The House GOP has turned progressive leader Rep. Pramila Jayapal’s weekend comments — in which she called Israel a “racist state” — into a political boon. | Francis Chung/POLITICO
Democrats’ liberal “Squad” members took care to avoid a blowup when they decided to boycott Israeli President Isaac Herzog’s speech to Congress this week. Progressive leader Pramila Jayapal created one anyway.
The House GOP has turned the Washington Democrat’s weekend comments — in which she called Israel a “racist state” — into a week-long political boon, forcing the entire chamber to vote Tuesday as a form of rebuke. The vast majority of Democrats backed the Republican resolution that affirms support for Israel, as many of them remain quietly irked that Jayapal knocked the GOP’s drama out of the spotlight. Some even privately argued that her apology didn’t go far enough.
The measure ultimately passed by a lopsided 412-9 vote, with one lawmaker voting present.
The sudden Democratic dustup illustrates a party still struggling to navigate criticisms of the conservative Israeli government. Jayapal’s misstep was seen as unusual for a progressive who’s been careful to avoid the wrath of the party establishment on the matter, and her remark contrasted sharply with fellow liberals who focused on critiquing Israeli policies. The Squad had learned the hard way that condemning Israel is a delicate dance.
“Our inability to actually be honest about this conversation prevents us from being an ally to advancing human rights and being a good ally as well,” Rep. Alexandria Ocasio-Cortez (D-N.Y.) said. She and other Squad members, having learned during the Trump era that U.S.-Israel policy is a political minefield, largely avoided internal blowback with her low-key decision to skip Herzog’s speech.
“There’s always this reaction, to call any leveled critique of Israel — to mischaracterize it as racist or antisemitic,” she added.
Despite the broad support for the GOP resolution, the fallout has still sparked awkward conversations that many Democrats had sought to avoid.
As Jayapal sought to avoid further blowback within her party over her comment, she made calls to several Democrats who planned to sign onto a sharply worded statement about the remark and encouraged them not to, according to four people familiar with the discussions who addressed them on condition of anonymity.
Party leaders didn’t discuss the vote during Tuesday’s closed-door caucus meeting, according to multiple people familiar with the situation. House Minority Leader Hakeem Jeffries and his leadership team didn’t whip their members either way on the GOP measure. The Congressional Progressive Caucus, which Jayapal leads, also remained neutral on the vote, though some of its leaders like Rep. Ilhan Omar (D-Minn.) voted against it, denouncing it as “designed by MAGA Republicans to target and shame a colleague, Pramila Jayapal, for comments for which she apologized and clarified.”
The drama has served as a test for Jeffries, who’s otherwise seen little internal turmoil in the party. Multiple Democrats who were angered by Jayapal’s comments said they were impressed by the New Yorker’s swift response; he and his leadership team criticized her comments shortly after she released a lengthy statement to clarify her stance.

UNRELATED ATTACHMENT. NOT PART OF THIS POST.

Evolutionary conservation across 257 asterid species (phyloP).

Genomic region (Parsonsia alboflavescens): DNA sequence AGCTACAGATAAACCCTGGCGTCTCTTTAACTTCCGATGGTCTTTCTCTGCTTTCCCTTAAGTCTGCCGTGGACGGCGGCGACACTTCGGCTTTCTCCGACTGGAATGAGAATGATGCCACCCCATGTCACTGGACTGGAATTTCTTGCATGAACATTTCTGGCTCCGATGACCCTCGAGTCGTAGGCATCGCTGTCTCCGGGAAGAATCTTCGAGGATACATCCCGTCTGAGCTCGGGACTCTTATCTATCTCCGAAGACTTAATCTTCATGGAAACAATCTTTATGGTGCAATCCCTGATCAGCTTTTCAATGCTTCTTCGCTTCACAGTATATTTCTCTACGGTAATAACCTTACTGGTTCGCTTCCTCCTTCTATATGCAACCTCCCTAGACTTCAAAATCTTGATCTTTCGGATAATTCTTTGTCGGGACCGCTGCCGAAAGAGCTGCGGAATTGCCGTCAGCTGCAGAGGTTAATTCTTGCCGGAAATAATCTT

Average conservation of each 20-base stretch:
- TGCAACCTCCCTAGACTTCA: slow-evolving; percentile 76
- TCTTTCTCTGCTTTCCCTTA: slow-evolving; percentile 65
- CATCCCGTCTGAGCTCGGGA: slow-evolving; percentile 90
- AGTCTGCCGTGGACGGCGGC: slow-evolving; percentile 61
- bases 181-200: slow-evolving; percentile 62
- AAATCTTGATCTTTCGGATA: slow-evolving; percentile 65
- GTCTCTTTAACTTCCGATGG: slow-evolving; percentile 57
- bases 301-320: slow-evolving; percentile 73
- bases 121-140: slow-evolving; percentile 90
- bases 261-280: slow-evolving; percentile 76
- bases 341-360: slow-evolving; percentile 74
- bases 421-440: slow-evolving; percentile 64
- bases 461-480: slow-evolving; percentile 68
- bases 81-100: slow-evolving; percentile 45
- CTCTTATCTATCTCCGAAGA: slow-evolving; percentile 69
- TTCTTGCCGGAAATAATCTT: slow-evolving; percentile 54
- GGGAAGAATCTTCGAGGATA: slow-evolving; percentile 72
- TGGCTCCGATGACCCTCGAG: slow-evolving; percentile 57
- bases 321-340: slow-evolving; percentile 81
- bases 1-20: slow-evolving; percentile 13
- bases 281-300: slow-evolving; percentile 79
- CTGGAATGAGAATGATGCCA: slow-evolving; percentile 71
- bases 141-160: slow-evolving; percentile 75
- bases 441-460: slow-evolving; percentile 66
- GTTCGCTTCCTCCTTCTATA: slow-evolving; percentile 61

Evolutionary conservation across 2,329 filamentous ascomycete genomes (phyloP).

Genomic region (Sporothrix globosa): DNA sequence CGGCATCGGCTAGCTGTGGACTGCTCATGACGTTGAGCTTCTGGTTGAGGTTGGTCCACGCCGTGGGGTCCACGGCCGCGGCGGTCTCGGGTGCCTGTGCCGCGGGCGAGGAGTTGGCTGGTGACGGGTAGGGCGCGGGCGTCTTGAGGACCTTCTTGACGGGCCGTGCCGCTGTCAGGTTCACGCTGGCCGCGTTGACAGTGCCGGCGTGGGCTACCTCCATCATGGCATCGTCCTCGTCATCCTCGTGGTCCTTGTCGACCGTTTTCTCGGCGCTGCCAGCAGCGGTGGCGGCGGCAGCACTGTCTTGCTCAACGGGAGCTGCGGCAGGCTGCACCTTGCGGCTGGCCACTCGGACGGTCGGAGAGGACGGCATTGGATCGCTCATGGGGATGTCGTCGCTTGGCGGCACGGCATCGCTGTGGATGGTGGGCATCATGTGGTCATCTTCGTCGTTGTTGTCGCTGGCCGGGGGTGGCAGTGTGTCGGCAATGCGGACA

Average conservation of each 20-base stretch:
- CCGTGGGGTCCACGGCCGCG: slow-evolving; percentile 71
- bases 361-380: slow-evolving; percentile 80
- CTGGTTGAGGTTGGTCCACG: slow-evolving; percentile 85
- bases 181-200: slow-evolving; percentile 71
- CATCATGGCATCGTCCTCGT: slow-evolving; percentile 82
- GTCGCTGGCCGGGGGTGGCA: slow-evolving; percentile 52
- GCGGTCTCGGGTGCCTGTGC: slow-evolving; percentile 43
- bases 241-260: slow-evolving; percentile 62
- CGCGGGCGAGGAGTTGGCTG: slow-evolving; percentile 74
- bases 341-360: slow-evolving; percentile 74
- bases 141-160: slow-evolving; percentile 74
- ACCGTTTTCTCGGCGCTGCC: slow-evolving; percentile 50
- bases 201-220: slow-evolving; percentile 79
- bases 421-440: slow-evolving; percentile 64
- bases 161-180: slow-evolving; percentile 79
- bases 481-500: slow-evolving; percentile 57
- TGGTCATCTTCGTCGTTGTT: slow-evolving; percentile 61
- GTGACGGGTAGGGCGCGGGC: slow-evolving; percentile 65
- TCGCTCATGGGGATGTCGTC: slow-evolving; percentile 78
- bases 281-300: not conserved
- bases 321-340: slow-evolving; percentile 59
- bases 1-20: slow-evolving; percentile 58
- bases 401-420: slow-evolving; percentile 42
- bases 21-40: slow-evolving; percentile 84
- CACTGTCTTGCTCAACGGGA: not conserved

Jeffries and Jayapal spoke directly about the controversy, according to a person familiar with the conversation who spoke candidly on condition of anonymity. Another person familiar added that senior Democrats were in touch with Jayapal throughout Sunday as she prepared her statement.
Democrats, while remaining in lockstep on domestic policy in recent months, have sometimes stumbled when it comes to projecting unity on foreign affairs. Jayapal and the Progressive Caucus sparked a round of hand-wringing last fall with a poorly-timed letter calling for negotiations with Russia to end the war in Ukraine. The kerfuffle likely contributed to Jayapal’s decision to abandon a potential bid for House Democratic leadership a short time later.
And many in the caucus keenly recall past recriminations between its most left-leaning members and its foreign policy establishment over U.S.-Israel policy. Former Speaker Nancy Pelosi (D-Calif.), who steered House Democrats through many of their ugliest intraparty disputes, said that “using terms that are inflammatory, really, it doesn’t really help the situation.”
But Pelosi added that “I have great respect for Congresswoman Jayapal and respect her apology.”
Despite the frustrations, this latest round of controversy is unlikely to affect Jayapal’s standing much in the Progressive Caucus, where she’s serving her last term as chair and received public support from the group’s other leaders.
Some progressives, like Rep. Cori Bush (D-Mo.) said liberal leaders needed to keep speaking out about Israel and tough foreign policy questions.
“None of this was made to be easy,” said Bush. “I feel like when we are silent, then that’s how we keep the status quo. When we keep that harm, we don’t see change.”
And Rep. Rashida Tlaib (D-Mich.), who’s the only Palestinian American in Congress, said on the House floor: “We are here again policing the words of women of color who dare to speak up about truths, about oppression, it’s just not what we should be doing here in Congress.”
At the same time, others in the Democratic caucus said they wished Jayapal had been more forceful in her clarification of her remarks.
“There’s nothing complex about the question of whether or not Israel is a racist state,” Rep. Debbie Wasserman Schultz (D-Fla.) said. “And even though Congresswoman Jayapal attempted to walk back what she meant, in this case, I think she certainly could have been stronger about it.”